My full definition of social CRM, though a little cumbersome, certainly does the trick:
“Social CRM is a philosophy and a business strategy, supported by a technology platform, business rules, workflow, processes, and social characteristics, designed to engage the customer in a collaborative conversation in order to provide mutually beneficial value in a trusted and transparent business environment. It’s the company’s programmatic response to the customer’s control of the conversation.”
One of the benefits of social CRM that draws less attention than it should is that by providing what the customer needs to control the experience that he has with the company, the customer also self-selects. That is, he chooses the level of intensity, the frequency, and the benefit he would like to derive from the company. The brand is simply providing the options. That means that if the customer doesn’t want more than a utilitarian relationship with you, odds are good he won’t use those tools that much. If he wants to go all the way to become an advocate, he will use what’s being made available to communicate his love of the company to the company as well as to his friends.
You don’t need to run complex algorithms and do deep sentiment analysis on people like that. They let you know how they would like to relate to you by openly interacting with you at the level of their choosing. In other words, they self-select.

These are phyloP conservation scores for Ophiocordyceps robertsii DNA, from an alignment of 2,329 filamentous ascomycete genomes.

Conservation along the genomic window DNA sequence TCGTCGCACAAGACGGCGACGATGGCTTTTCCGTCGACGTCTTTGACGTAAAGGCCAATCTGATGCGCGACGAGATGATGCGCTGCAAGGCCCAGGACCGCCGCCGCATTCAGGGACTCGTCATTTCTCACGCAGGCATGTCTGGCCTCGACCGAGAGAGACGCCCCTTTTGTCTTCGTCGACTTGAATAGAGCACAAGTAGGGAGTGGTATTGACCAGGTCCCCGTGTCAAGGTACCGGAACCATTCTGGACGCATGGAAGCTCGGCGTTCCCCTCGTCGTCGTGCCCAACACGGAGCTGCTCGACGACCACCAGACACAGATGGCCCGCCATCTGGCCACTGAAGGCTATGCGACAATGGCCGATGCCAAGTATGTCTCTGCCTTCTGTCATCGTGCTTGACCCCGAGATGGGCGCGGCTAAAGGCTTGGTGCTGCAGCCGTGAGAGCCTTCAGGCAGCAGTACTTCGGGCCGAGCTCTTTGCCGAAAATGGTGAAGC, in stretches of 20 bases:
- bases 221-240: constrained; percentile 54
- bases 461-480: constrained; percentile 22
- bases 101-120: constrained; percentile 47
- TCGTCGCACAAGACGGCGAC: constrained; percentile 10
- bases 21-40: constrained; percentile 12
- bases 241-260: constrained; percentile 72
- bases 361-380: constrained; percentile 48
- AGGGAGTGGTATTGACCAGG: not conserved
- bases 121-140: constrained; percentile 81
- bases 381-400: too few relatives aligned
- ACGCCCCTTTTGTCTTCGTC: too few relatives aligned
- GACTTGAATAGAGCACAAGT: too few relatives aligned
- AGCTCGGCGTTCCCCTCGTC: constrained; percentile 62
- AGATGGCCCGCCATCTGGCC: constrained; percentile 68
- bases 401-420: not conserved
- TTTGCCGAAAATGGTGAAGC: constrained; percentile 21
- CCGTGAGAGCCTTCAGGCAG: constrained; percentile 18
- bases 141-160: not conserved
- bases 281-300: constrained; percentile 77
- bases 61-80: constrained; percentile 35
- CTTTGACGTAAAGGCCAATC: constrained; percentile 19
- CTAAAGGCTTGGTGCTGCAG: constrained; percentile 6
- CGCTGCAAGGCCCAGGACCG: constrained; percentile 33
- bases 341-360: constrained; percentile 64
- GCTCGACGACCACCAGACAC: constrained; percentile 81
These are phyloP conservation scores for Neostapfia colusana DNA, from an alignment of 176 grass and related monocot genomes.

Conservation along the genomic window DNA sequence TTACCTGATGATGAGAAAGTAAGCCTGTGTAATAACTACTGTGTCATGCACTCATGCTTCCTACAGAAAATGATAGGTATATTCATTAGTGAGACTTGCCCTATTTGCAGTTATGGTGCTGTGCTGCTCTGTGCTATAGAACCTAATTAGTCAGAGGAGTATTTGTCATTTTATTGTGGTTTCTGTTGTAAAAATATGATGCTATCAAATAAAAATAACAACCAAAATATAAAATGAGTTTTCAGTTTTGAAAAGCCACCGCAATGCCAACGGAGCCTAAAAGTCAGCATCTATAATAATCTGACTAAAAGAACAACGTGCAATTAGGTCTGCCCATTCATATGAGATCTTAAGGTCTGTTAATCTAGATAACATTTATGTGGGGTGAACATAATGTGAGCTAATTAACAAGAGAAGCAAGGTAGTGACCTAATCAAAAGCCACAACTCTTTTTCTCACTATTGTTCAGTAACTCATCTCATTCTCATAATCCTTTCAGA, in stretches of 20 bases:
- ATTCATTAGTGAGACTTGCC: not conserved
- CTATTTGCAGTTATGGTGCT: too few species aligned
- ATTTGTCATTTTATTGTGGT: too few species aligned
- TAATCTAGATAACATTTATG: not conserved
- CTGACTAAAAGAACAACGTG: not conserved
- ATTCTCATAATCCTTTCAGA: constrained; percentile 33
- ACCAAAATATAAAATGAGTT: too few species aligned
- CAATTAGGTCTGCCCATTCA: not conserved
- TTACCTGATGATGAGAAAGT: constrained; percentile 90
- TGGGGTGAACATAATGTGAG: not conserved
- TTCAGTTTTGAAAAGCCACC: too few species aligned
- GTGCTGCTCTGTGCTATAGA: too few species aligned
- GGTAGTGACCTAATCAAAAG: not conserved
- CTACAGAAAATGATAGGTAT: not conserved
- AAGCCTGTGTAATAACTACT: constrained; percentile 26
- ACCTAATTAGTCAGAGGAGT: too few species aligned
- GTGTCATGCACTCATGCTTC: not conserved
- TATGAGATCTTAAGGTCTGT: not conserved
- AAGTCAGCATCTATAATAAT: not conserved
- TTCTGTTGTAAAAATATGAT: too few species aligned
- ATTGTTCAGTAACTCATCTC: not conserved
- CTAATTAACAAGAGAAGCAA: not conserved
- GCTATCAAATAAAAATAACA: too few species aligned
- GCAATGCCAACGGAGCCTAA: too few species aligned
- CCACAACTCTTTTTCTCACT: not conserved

The same goes for Enterprise 2.0. The employees take part as much as they care to. Social business is not just the combination and interaction among the elements but it is also the empowering of employees to deal with customers and the empowering of customers to determine their own relationship with a company.
So, does social business substitute for a dying social CRM or a fading Enterprise 2.0? In fact, the exact opposite is the case. Social CRM is mainstream in discussion and tactical, rather than strategic, in most of its execution right now (e.g., a Twitter-focused customer service channel). It remains in the early stage but vibrant. Enterprise 2.0 is an increasingly “normal” part of the life of the Fortune 1000 workplace, as we go through decade two of the millennium. The two components—with aspects like the social enterprise technology stack and the inclusion of inbound and outbound social channels in the deliberation around communications with customers and employees—are what make up social business.
Substitute social business for social CRM? Silly.
Substitute social business for Enterprise 2.0? Dumb.
View social CRM and Enterprise 2.0 as the heart of social business? You’re smart. Very, very smart. Please stay that way, even when the doomsayers call for their replacements.
Paul Greenberg (@pgreenbe on Twitter) is president of consultancy The 56 Group (the56group.typepad.com) and cofounder of training company BPT Partners. The fourth edition of his book, CRM at the Speed of Light (McGraw-Hill), is available in bookstores and online.